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Buying Property in Florida or California? Keep These Insurance Considerations in Mind

Written by Lori Callahan on

Property owners in Florida and California have been hit with the realities of skyrocketing homeowner’s insurance rates and insurers exiting the market, primarily due to an increase in climate-related risks. In a Redfin survey, over 70% of homeowners in Florida and 51% in California said they’ve been affected by rising premiums or coverage changes, or they live in an area where these challenges exist.  

If you’re thinking about buying a home in Florida or California, finding a property with the amenities you want in a location you love is just the start. It’s equally important to consider the home’s insurability and potential premiums. Looking at the insurance considerations early can help you avoid an unpleasant surprise later. 

Florida: It’s All About Wind and Flood 

In Florida, wind and flood risk play a major role in your ability to secure coverage and the associated premium. A standard homeowner’s policy automatically excludes flood for any home in any location. And while Florida is known for hurricanes and tropical storms, any storm that drops more rain than the ground can absorb can cause serious flood damage. That’s why many lenders require Florida homeowners to purchase a separate flood policy. 

Wind and hail coverage is also a must due to the high risk of a named storm, and most lenders require it for any home in the state. The minimum required deductible is a percentage of the total dwelling limit, often as high as 5% or 10% of the dwelling limit, totaling tens of thousands of dollars. Though wind coverage requirements are stricter for homes close to the coast, even inland homes can face stringent conditions and high premiums. 

When evaluating Florida homes, steps like the following can help you spot insurance red flags or secure coverage once you decide to move forward.  

  • Find out if the current owner has a flood policy and whether it’s transferable, as this is often a more cost-effective approach than buying a new policy.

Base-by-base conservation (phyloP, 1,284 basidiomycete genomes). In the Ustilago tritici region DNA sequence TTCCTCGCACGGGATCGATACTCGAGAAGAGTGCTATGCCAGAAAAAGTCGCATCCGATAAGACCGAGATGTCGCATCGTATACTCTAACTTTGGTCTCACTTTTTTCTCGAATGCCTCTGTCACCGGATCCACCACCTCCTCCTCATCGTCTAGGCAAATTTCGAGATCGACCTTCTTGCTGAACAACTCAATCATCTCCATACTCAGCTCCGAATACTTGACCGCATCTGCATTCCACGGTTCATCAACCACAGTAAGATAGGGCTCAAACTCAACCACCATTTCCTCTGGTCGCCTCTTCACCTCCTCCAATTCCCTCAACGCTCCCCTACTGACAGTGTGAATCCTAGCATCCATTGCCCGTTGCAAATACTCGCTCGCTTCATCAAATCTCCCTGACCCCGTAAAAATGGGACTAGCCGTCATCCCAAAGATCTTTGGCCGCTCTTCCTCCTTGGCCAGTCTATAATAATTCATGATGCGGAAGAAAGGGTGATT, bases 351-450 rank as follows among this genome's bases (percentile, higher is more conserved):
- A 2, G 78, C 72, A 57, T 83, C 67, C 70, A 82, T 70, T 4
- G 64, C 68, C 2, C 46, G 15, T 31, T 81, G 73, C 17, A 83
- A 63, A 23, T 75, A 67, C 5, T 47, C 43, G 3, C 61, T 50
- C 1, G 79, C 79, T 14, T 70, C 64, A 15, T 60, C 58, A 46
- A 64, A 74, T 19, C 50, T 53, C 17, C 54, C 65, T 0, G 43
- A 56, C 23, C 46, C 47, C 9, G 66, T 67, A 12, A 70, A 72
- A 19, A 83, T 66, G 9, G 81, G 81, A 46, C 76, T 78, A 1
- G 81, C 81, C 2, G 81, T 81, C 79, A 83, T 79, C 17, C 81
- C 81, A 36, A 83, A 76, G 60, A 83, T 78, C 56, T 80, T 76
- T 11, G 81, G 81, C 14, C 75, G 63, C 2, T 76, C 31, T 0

• Determine if the current owner has an elevation certificate, which some insurers require as a condition of providing coverage. 
  • Conduct an inspection that includes an assessment of the roof’s condition, material, and method of attachment, all of which impact your wind risk. 
  • Ask for documentation on the age of the roof, HVAC, plumbing, and electrical systems. Insurers often require this documentation to determine whether they’ll insure the home and the rate. Some won’t provide Florida homeowner’s insurance if the roof is more than 20 years old, for example, and many are using drones to identify older roofs.
  • Check whether the home has hurricane shutters, impact-resistant window glass, a hip roof, and proper roof flashing. Risk prevention measures like these reduce your risk and could reduce your premium.  
  • Keep in mind that standard flood policies typically provide only $250,000 of coverage for the structure and $100,000 for the contents. If you’re buying a luxury home worth millions, consider adding an excess flood policy for more coverage.  
  • Find out if the home was built before 2002. If so, it could be more challenging to obtain insurance since the home might not meet the newest Florida building codes 
  • If you’re buying a condo in Florida to use as a rental, factor in all the related costs that will impact your profit. On top of the mortgage and property taxes, you should also budget for HOA fees (which can run quite high) and all the necessary insurance policies. For high-value homes along the Florida coast, total insurance costs can run in the high four-figures or even low five-figures.  
  • Consider taking a higher deductible on Florida homeowner’s insurance to bring the premium down. But be sure you have enough cash reserves to cover the deductible if you have a claim.

California: Prepare for Wildfire Risks

Wildfires are on the rise in the US, with millions of acres burned in 2023 and a particularly devastating wildfire causing extensive damage in Maui last year. In response, insurers have become very diligent in assessing California homes for wildfire risk. Most homes in the state carry a wildfire rating, so no matter where you’re looking it’s likely an insurer will scrutinize the property and set the homeowner’s premium accordingly.